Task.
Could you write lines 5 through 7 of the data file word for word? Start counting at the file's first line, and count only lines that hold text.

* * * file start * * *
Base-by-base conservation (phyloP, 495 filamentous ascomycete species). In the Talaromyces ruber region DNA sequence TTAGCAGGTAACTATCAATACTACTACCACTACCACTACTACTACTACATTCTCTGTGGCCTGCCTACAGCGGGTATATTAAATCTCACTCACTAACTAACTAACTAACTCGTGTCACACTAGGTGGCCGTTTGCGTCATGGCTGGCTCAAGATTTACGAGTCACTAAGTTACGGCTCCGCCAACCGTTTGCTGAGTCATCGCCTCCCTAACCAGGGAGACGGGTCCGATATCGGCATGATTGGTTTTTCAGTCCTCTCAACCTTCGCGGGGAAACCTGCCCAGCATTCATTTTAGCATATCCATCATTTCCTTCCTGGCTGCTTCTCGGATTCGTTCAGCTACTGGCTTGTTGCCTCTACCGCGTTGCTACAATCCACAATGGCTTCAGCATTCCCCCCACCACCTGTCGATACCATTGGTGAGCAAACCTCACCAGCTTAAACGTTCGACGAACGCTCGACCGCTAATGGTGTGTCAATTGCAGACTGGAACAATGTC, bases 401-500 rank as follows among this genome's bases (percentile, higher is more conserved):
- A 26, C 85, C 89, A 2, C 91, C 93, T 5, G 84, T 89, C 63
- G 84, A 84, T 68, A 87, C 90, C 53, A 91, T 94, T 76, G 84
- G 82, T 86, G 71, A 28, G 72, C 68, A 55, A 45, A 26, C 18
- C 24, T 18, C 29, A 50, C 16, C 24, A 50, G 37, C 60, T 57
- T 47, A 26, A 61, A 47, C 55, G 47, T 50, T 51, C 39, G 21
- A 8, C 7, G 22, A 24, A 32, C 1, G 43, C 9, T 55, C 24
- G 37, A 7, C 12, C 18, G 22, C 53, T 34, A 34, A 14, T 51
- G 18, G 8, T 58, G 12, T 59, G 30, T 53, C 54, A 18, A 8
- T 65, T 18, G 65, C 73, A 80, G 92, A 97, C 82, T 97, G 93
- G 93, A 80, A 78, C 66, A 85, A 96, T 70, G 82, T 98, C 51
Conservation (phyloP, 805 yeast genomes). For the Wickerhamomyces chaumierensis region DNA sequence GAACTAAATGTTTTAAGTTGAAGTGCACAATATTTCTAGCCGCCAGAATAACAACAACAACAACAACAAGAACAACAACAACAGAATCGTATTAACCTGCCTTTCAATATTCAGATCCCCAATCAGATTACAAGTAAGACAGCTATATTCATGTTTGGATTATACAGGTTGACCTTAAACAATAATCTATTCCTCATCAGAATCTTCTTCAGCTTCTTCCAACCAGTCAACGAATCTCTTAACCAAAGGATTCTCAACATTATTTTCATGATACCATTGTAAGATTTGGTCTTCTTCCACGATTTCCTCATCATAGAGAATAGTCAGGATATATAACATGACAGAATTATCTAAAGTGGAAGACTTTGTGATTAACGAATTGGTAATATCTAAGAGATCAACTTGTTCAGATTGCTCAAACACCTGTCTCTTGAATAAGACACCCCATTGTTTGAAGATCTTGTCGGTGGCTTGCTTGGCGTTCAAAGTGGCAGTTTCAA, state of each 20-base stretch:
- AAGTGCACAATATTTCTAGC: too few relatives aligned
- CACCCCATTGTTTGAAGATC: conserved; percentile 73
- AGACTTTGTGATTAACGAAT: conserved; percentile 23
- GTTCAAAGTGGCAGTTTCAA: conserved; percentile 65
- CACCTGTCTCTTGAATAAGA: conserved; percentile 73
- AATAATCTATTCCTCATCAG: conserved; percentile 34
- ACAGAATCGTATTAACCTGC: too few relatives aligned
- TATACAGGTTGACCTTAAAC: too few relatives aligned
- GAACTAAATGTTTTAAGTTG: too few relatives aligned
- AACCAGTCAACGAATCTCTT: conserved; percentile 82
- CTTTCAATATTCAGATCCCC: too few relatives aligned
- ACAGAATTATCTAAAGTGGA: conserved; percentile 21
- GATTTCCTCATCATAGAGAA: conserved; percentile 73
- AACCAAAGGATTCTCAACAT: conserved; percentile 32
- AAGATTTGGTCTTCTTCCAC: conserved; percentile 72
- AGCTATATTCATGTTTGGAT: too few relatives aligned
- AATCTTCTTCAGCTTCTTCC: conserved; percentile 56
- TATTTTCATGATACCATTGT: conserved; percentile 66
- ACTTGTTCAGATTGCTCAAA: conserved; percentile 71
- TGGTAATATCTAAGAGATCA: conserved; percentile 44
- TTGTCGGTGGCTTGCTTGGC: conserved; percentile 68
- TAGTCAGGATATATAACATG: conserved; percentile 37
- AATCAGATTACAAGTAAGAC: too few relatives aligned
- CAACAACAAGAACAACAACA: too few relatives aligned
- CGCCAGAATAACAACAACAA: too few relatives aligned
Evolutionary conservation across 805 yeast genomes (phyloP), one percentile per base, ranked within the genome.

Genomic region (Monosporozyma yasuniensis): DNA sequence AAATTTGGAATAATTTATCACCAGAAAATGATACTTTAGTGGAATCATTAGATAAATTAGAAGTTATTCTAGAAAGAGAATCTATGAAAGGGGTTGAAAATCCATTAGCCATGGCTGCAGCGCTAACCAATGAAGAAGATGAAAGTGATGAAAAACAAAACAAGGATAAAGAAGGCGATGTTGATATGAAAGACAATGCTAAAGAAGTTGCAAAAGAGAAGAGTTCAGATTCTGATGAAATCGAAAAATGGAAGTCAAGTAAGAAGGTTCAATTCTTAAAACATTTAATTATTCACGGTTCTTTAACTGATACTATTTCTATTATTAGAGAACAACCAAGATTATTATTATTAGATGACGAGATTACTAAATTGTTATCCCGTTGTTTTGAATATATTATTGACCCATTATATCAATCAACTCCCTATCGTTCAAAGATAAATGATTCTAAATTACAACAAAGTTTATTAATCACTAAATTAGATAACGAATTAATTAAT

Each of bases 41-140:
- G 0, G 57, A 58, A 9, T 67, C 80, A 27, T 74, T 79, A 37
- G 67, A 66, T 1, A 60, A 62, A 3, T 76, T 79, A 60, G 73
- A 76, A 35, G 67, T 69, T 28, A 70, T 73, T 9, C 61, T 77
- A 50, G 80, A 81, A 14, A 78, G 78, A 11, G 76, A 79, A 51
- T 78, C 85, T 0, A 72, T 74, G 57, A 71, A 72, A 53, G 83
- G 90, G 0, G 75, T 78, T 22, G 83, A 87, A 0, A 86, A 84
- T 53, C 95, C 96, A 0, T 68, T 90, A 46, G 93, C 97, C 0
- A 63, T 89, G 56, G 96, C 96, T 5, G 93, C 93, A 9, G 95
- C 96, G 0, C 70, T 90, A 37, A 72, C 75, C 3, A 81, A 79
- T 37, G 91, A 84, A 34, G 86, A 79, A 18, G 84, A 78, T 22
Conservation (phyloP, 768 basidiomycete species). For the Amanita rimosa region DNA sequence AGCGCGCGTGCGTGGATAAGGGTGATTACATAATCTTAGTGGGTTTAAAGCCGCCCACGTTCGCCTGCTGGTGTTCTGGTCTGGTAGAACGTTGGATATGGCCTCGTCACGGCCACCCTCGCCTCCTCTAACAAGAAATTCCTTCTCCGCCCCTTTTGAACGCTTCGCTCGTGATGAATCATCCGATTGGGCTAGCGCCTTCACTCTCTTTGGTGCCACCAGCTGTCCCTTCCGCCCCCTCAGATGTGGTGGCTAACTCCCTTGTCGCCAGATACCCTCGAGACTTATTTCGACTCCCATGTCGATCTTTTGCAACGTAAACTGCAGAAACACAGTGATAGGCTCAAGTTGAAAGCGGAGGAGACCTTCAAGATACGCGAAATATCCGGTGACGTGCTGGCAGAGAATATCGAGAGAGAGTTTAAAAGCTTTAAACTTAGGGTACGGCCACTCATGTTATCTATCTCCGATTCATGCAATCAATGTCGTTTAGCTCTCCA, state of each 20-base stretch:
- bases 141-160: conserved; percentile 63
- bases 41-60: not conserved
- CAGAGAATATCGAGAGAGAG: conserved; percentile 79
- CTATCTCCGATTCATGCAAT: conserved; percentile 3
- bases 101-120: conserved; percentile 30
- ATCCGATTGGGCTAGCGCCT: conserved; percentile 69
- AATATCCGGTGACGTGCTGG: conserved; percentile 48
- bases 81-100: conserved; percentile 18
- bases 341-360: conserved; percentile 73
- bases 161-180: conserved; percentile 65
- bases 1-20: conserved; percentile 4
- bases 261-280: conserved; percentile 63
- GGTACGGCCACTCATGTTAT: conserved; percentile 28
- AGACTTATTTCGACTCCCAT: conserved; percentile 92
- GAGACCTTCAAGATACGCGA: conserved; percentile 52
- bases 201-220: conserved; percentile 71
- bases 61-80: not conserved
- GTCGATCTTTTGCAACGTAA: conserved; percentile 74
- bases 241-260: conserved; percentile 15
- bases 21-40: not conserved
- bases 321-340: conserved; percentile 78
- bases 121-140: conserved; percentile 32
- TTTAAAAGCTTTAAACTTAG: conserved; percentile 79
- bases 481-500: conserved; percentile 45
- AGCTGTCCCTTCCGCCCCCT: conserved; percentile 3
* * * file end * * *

- C 24, T 18, C 29, A 50, C 16, C 24, A 50, G 37, C 60, T 57
- T 47, A 26, A 61, A 47, C 55, G 47, T 50, T 51, C 39, G 21
- A 8, C 7, G 22, A 24, A 32, C 1, G 43, C 9, T 55, C 24